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Re: UPA — (Why) Is There a Difference Between Those Two?

From: C. M. Sperberg-McQueen <cmsmcq@blackmesatech.com>
Date: Thu, 23 Jun 2011 15:28:12 -0700
Cc: "C. M. Sperberg-McQueen" <cmsmcq@blackmesatech.com>, xmlschema-dev@w3.org
Message-Id: <B52D6375-9B0D-4F75-9DE2-DEA57C837069@blackmesatech.com>
To: Denis Zawada <deno@deno.pl>

On Jun 23, 2011, at 2:25 PM, Denis Zawada wrote:

> Hello, 
> I wanted to make sure that I understand this rule correctly. 
> Foo defined in the following way will result in error in both 
> MSXML and libxml2:
>  <xs:element name="non-valid-foo">
>    <xs:complexType>
>      <xs:sequence>
>        <xs:sequence>
>          <xs:element name="bar" minOccurs="2" maxOccurs="5"/>
>          <xs:element name="xyz" minOccurs="0"/>
>        </xs:sequence>
>        <xs:sequence>
> 		 <!-- bar is ambiguous -->
>          <xs:element name="bar" minOccurs="2" maxOccurs="5"/>
>          <xs:element name="xyz" minOccurs="0"/>
>        </xs:sequence>
>      </xs:sequence>
>    </xs:complexType>
>  </xs:element>
> However both parsers have no problem with foo defined in a following way:
>  <xs:element name="valid-foo">
>    <xs:complexType>
>      <xs:sequence minOccurs="2" maxOccurs="2">
>        <xs:element name="bar" minOccurs="2" maxOccurs="5"/>
>        <xs:element name="xyz" minOccurs="0"/>
>      </xs:sequence>
>    </xs:complexType>
>  </xs:element>

Both processors are correctly enforcing the UPA constraint.

> I understand that XML Schema only mentions that *two* adjacent particles can 
> overlap:
>> A content model will violate the unique attribution constraint if it 
> contains *two* particles which ·overlap· and which either (…)

I'm not sure I understand what you're saying here.  (Specifically, I
don't understand the implications of your word "only", and I note
that the passage you quote from the spec says nothing about
adjacency of the particles.)

In the case of the type of non-valid-foo, the two particles which
compete are the two particles which define the two element types
named 'bar'.

> On the other hand, I could easily imagine that it would be possible to convert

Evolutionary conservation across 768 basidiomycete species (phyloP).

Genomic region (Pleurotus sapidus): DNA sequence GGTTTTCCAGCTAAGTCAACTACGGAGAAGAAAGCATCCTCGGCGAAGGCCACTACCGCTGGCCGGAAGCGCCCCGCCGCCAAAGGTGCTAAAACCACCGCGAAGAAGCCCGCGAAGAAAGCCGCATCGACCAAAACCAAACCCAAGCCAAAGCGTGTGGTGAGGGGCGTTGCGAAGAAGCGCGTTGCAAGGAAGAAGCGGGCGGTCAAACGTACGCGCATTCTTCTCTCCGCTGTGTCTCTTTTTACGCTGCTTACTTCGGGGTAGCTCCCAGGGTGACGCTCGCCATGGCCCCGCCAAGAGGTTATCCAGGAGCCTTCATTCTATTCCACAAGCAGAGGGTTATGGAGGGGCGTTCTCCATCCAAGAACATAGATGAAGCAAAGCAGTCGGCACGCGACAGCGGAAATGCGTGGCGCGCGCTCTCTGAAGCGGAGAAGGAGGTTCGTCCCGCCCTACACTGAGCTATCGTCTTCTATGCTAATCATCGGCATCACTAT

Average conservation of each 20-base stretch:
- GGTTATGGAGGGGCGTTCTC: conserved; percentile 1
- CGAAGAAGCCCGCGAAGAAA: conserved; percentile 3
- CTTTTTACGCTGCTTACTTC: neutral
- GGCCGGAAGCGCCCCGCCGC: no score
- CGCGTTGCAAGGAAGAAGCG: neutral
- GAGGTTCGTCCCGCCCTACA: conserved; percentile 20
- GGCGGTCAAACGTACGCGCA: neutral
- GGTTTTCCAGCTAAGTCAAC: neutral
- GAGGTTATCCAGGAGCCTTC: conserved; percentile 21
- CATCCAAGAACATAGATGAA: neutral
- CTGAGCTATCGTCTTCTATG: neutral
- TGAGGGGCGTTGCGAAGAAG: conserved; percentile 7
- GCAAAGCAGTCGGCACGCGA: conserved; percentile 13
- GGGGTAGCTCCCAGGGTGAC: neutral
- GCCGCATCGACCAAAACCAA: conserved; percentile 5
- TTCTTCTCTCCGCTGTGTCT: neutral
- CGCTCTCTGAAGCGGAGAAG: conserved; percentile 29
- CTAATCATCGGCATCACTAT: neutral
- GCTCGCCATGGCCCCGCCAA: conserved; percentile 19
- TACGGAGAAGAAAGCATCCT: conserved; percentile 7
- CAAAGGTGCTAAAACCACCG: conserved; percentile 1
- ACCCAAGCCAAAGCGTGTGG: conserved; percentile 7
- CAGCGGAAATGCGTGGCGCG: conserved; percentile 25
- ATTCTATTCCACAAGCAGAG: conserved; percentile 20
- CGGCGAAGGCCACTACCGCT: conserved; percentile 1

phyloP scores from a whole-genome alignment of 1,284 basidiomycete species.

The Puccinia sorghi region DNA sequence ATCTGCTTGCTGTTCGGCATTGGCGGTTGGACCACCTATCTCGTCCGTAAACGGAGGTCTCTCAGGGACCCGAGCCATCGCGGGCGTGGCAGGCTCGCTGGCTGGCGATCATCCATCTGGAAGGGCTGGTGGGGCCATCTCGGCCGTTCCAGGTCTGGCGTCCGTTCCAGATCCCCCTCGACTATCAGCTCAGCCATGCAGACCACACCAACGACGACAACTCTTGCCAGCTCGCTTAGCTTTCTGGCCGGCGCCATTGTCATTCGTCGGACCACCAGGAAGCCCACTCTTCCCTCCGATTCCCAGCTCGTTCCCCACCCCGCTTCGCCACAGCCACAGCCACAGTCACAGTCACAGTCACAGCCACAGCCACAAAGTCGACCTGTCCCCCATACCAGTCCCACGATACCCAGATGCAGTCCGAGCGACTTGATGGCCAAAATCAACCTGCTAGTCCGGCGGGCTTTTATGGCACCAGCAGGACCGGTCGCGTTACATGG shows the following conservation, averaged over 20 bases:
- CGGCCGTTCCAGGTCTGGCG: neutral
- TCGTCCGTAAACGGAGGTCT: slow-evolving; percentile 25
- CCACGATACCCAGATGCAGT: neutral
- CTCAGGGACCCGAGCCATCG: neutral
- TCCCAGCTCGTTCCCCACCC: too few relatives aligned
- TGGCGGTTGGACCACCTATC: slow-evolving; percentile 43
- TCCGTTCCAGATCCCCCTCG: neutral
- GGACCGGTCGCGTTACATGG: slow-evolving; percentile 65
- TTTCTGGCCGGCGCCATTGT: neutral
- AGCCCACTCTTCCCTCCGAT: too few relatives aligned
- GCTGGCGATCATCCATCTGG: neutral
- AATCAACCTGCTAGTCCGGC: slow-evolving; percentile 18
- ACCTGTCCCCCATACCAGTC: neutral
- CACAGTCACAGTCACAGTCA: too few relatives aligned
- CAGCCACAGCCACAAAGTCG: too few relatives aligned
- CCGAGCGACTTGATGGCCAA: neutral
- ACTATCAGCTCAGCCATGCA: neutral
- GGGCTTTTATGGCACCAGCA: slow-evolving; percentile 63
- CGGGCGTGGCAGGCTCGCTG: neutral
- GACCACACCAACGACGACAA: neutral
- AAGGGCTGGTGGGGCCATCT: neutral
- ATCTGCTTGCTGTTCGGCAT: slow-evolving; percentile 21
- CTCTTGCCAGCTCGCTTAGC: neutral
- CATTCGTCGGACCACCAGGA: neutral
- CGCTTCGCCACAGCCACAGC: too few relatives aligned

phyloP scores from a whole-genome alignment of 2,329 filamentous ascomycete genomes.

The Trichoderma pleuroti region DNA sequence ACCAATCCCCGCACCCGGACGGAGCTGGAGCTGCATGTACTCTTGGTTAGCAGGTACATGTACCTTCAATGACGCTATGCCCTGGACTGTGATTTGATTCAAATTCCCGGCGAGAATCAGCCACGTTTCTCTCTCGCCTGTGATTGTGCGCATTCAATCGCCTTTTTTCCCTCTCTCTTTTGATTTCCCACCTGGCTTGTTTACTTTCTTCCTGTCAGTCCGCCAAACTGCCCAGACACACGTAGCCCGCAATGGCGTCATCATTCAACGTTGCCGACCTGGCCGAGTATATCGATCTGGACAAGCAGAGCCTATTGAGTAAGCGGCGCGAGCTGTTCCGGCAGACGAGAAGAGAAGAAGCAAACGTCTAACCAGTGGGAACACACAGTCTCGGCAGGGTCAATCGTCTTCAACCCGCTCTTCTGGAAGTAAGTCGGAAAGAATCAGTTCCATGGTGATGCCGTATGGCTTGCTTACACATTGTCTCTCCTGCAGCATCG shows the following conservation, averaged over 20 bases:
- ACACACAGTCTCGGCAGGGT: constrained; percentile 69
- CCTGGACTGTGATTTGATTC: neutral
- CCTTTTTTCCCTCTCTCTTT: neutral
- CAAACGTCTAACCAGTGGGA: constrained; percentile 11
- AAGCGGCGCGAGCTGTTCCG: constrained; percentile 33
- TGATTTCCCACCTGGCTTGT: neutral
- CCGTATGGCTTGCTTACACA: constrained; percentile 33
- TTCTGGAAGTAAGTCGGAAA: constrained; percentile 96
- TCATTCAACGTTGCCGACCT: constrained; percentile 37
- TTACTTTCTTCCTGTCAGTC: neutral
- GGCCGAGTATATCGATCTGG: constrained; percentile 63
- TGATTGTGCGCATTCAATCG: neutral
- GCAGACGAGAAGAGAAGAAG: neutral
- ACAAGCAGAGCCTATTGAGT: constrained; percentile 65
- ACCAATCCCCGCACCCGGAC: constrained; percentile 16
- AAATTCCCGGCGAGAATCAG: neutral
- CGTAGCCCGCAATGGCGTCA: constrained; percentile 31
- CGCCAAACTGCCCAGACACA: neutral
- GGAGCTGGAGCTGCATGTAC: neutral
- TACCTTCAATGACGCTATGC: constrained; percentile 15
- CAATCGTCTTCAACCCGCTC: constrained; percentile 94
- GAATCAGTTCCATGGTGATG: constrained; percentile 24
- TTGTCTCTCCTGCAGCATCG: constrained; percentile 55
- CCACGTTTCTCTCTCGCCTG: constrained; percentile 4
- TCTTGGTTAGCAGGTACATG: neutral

> the 1st form into the 2nd one in a preprocessing step during compilation of 
> schema. 

Agreed.  It's clearly possible to have tools that will translate some 
content models which violate the UPA constraint into models that
do not violate it.  It is known from work by Anne Brüggemann-Klein 
and Derick Wood, however, that not all regular languages on elements 
have content models which obey the UPA.  I have the impression that
tools for translating content models into UPA-compliant content models
are not widely available, perhaps because it's impossible to guarantee
that they will always succeed.

> Is my understanding of this principle correct? I.e. if particles are implicit 
> is certain ambiguity allowed? Why first example validates differently than the 
> 2nd one?

I'm not sure what you mean by 'implicit' here.

The first example violates the UPA constraint because it contains two
element particles (represented in the XML by the first and third 
xs:element elements) which compete with each other.  The second
example does not violate the UPA constraint because it does not 
contain two particles which compete.  (It contains no wildcard particles,
and it contains only two element particles; they match disjoint sets
of elements*, and do not compete.)

* They match disjoint sets of elements, that is, unless their substitution
groups match overlapping sets of names.

This is true despite the fact that the third 'bar' element in a sequence
exposes a non-determinism in the content model:  it could increment
either the inner or the outer counter.  Brüggemann-Klein and Wood
follow earlier work in distinguishing 'weak' determinism and 'strong' 
determinism (or 1-non-ambiguity).  In SGML and in XML DTDs, there is
no practical difference between the two (although SGML explicitly 
specifies that it is the inner counter which is incremented, not the
outer counter); in XSD the difference becomes relevant with the 
introduction of integer-valued occurrence indicators, but I don't believe
there is any record of the Working Group making a conscious choice 
between enforcing weak determinism and strong determinism, or even
being aware of the difference.  I lean toward the belief that we fell 
into the choice of weak determinism because of an accident of the
language used to express the constraint; when the WG became
aware of the issue, my recollection is that there was consensus (or
something very close to consensus) on the view that it would have
been better to require strong determinism in content models, or to
prescribe a rule analogous to SGML's rule to force the inner counters
to be incremented first. But a significant part of the WG felt that it was
too late to fix the error, because any change would create backward
compatibility issues.  So the WG as a whole did not have consensus
in favor of any change.

So at one level the answer to the question "Why is there a difference 
between the two?" is "because the rules require a deterministic 
choice of particle, not a fully deterministic automaton".

At another level, the answer is "because the WG failed to do its
homework fully and did not recognize that it was faced with a
design choice in this area".

I hope this helps.

* C. M. Sperberg-McQueen, Black Mesa Technologies LLC
* http://www.blackmesatech.com 
* http://cmsmcq.com/mib                 
* http://balisage.net
Received on Thursday, 23 June 2011 22:28:47 UTC

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